Lund pointed to the water-saving success of Healdsburg, a town in Sonoma County that was facing a severe shortage this year. In June, officials banned residents from watering their lawns and yards.

Since then, the city’s water usage has fallen by 50 percent.

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  • Mandatory composting: Starting in January, California will begin requiring that excess food be tossed into green waste bins (rather than the trash) so it can be composted, The Associated Press reports.

  • Theranos trial: Lawyers for Elizabeth Holmes have concluded their defense.

SOUTHERN CALIFORNIA

  • Weed capital: With support from A-list investors like Jay-Z, West Hollywood is vying to become the Amsterdam of the far West, The Los Angeles Times reports.

  • Transgender lawsuit: A transgender woman won a settlement in a civil rights lawsuit filed against an El Cajon gym, The San Diego Union-Tribune reports.

  • Parental guidance: A mother has been criminally charged for her role in her daughter’s sports-related assault, The Associated Press reports.

  • Gang crackdown: San Bernardino police officers arrested 180 people in the takedown of a street gang, The Associated Press reports.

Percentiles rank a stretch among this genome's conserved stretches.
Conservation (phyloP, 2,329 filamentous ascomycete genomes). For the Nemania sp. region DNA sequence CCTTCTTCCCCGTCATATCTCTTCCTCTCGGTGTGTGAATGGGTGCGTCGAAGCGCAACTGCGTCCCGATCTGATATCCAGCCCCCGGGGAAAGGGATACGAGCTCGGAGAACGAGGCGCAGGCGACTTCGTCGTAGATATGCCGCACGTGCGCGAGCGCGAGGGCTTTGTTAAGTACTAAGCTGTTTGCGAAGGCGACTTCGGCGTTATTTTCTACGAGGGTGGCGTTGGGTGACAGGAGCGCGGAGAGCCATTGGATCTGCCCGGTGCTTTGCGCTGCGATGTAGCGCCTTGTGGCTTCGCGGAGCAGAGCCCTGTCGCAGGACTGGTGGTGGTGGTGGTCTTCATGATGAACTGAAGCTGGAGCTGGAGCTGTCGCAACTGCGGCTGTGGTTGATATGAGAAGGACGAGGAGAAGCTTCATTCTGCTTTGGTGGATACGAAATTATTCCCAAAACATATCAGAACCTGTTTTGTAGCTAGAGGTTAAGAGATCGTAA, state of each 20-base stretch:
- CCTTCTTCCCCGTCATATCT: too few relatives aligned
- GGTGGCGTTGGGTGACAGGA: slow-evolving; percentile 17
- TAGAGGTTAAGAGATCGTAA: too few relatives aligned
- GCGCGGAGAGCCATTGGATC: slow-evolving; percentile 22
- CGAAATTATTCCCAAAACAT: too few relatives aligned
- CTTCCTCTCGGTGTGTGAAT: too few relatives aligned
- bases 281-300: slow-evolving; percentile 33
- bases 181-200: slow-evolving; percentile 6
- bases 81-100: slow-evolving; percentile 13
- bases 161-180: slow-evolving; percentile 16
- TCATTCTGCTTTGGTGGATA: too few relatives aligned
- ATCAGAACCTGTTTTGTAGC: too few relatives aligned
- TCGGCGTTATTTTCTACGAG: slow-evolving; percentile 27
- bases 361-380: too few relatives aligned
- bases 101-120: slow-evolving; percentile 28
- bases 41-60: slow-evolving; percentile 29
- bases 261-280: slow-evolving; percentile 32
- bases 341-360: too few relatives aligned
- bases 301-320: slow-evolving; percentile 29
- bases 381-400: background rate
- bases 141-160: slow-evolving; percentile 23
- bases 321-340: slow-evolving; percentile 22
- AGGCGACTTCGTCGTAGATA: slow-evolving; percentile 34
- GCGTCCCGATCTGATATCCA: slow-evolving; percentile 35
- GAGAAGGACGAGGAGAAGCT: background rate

• L.A. superintendent: Alberto Carvalho, the leader of Miami-Dade County Public Schools, was selected to be superintendent of the Los Angeles Unified School District, The Los Angeles Times reports.

CENTRAL CALIFORNIA

  • Weather warning: Parts of the San Joaquin Valley and Indian Wells Valley could experience temperatures as low as 22 degrees starting Friday night.

  • Covid-19 hot spot: Fresno County’s coronavirus hospitalization rate is eight times greater than San Francisco’s, California Healthline reports.

NORTHERN CALIFORNIA


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Today’s travel tip comes from Peter Lautz, a reader who lives in Chula Vista. Peter recommends:

“The walk along the amazing cliffs at Montana de Oro State Park along the central California coast, about 15 miles west of San Luis Obispo. Sea otters ride the surf below and wildflowers abound — a truly magical place of serenity and wildness.”

Tell us about your favorite places to visit in California. Email your suggestions to CAtoday@nytimes.com. We’ll be sharing more in upcoming editions of the newsletter.


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An annual tamales party, New Year’s in Palm Springs or an order of Ikeda’s pies for Christmas dinner — what are your Golden State holiday traditions?

Email me at CaToday@nytimes.com.


Missed the sunset last night? No worries.

This time lapse captured a spectacular dusk at a Pacific beach. Enjoy.


Thanks for reading. I’ll be back on Monday. Enjoy your weekend. — Soumya

P.S. Here’s today’s Mini Crossword, and a clue: Talk, talk, talk, talk … (3 letters).

Jack Kramer, Steven Moity, Isabella Paoletto and Mariel Wamsley contributed to California Today. You can reach the team at CAtoday@nytimes.com.